The Netherlands: Many many thanks to arvind who left this link in the comments section -
Invoering Europese blauwe kaart. I was very pleasantly surprised to find that the Google translator actually gave me a coherent translation. Check it out. At the bottom of the webpage are links to the Foreign Credentials validation service and a Customer Service guide explaining how to apply for a work permit.
Romania: The Guide of Foreign Workers in Romania (English) and Guide du Travailleur Etranger en Roumanie (French) link to this Ministry of Foreign Affairs webpage where I followed another link to the Visa and Consular Affairs service. It looks like (not entirely sure of this) you would need to get a work authorization (Blue Card or other) from the Romanian Office of Immigration and then apply for a visa/long-stay permit from your local Romanian consulate. I think your best course of action if you are interested would be to write or call the local Romanian embassy or consulate (here is the list of Romanian missions abroad) since the link to the Romanian Office of Immigration does not seem to be working.
France: Vie Publique reports that the "Loi du 16 juin 2011 relative à l’immigration, à l’intégration et à la nationalité" has been published in the Official Journal. The next stage is "Le décret d’application" stage where they determine how it will be implemented. The last stage is "Evaluation." There was nothing more I could find on the government website so I turned to the Internet and I found this article by a French lawyer. He is saying that the implementation will be via a short-term work permit, a "carte de sejour", which will have a little note on it saying "carte bleue européenne." He also says that the terms for applying are as follows:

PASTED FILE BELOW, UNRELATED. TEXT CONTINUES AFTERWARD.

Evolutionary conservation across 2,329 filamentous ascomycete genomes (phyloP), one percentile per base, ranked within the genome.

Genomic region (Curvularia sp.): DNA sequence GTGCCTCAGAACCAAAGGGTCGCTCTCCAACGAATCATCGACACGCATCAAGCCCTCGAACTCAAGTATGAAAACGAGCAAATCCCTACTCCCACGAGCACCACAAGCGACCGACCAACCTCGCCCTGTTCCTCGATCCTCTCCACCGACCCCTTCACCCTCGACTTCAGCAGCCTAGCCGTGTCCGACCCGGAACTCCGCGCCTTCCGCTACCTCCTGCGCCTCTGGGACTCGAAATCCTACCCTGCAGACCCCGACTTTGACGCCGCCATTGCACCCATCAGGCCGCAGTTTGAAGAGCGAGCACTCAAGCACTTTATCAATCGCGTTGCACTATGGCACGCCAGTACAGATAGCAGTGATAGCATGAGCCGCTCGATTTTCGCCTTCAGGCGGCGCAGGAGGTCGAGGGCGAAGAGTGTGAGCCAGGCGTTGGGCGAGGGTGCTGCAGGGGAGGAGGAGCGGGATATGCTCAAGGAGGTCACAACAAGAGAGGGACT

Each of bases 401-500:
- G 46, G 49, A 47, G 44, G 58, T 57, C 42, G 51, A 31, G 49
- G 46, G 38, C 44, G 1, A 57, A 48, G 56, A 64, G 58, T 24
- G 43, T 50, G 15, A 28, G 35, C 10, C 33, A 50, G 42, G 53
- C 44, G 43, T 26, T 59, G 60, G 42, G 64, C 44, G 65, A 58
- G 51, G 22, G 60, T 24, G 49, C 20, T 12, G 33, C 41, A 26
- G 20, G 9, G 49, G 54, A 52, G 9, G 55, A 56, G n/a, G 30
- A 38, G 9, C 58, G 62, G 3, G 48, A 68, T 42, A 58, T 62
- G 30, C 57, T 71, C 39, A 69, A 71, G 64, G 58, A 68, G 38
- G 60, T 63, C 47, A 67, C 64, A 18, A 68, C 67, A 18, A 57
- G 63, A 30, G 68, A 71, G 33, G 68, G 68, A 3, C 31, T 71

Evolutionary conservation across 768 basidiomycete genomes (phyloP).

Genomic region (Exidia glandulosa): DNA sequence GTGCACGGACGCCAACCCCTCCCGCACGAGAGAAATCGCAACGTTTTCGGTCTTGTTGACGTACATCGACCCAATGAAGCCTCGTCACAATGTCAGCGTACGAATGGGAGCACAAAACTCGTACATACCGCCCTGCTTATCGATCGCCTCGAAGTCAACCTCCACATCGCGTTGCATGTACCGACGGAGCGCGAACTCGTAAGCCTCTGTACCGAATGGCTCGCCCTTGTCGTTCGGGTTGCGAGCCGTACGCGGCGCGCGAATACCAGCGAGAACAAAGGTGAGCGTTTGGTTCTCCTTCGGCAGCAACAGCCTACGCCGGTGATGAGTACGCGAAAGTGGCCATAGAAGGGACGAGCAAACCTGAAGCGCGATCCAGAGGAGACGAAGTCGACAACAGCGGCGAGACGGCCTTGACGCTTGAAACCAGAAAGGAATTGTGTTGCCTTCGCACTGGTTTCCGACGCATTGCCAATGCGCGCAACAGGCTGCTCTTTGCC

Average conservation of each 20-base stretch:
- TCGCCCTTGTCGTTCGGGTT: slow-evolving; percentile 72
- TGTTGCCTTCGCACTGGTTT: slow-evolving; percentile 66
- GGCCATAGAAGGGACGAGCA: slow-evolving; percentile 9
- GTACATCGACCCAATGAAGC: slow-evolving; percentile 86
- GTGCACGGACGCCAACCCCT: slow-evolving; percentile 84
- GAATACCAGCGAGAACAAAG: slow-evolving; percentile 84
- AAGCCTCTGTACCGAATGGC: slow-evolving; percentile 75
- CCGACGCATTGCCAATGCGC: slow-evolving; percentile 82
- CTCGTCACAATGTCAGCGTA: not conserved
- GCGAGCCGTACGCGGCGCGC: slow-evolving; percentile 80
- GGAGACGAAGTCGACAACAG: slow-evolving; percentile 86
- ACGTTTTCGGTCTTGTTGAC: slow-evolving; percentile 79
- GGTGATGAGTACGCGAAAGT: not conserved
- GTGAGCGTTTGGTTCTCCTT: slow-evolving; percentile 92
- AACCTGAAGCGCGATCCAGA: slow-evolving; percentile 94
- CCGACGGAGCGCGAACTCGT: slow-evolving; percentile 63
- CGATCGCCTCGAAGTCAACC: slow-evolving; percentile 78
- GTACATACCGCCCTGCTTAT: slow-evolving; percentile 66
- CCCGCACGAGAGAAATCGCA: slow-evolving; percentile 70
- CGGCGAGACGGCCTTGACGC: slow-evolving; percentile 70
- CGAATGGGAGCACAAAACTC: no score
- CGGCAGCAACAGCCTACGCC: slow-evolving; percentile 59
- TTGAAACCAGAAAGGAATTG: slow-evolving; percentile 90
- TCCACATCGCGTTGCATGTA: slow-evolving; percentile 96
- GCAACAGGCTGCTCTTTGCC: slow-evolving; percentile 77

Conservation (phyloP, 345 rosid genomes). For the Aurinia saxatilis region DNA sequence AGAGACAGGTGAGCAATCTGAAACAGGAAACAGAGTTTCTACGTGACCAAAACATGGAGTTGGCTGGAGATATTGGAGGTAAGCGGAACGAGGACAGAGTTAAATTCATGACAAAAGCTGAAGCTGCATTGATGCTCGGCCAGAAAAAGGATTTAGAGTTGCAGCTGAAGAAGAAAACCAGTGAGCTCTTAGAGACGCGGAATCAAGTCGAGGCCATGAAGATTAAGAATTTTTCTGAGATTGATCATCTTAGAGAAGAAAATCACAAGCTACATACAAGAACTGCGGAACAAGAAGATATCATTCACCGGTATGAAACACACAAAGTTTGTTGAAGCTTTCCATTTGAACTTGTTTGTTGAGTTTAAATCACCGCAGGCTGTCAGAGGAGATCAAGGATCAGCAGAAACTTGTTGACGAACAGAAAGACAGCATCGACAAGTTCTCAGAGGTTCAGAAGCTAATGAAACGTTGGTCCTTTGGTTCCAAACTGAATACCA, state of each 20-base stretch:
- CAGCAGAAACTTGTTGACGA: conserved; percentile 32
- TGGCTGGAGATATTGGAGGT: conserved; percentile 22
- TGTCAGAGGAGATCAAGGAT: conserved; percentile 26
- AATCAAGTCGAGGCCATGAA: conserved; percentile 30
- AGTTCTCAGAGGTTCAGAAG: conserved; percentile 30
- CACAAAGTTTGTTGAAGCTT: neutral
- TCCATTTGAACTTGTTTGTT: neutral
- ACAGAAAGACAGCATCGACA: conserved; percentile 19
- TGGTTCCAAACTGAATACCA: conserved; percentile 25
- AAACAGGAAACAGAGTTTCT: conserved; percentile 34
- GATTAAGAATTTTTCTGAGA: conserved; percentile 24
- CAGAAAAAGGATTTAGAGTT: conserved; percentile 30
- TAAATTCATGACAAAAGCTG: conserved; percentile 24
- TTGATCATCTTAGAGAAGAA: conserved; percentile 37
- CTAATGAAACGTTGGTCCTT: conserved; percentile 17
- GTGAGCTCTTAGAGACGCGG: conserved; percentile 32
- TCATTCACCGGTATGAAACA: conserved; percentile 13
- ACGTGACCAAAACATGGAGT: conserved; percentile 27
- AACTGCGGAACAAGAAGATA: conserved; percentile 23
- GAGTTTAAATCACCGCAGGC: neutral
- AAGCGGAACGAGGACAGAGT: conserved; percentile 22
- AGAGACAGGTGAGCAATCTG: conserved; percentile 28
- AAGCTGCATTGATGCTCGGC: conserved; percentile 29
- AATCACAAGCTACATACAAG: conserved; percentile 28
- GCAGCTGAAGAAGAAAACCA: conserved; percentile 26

1. The worker must possess a legal work contract good for at least one year.
2. The annual salary for the position must be equal or superior to 1.5 times the average salary of reference (not sure what that means, if it's 1.5 times the SMIG or if they have another way of calculating this based on the sector).
3. The worker must have a diploma showing at least three years of study at a university recognized by the French state or have at least 5 years of work experience at a comparable level.
I don't want to be pessimistic about this but, if the above is true, it's going to be tough going for applicants. I personally don't know many French companies that would hire a foreigner with a guaranteed one-year contract. What about the usual 3-month trial period, for example? I also wonder about who is going to be evaluating people's diplomas or work experience. My own experience has been that my university degree has been both under and over-valued in many situations and it all depends on how well the evaluator knows the American university system where the quality of the schools is highly variable. I can also see some cultural issues when it comes to work experience. I once had a recruiter here in Paris who said that when evaluating American CVs he had to remember that (especially in IT) Americans tend move around a lot and it's normal in the US to have a year here or two years there which is something that French companies don't seem to like much.
But, let's be optimistic. The law has been passed, it is on the books, and that is already a big step forward. I'll keep you posted.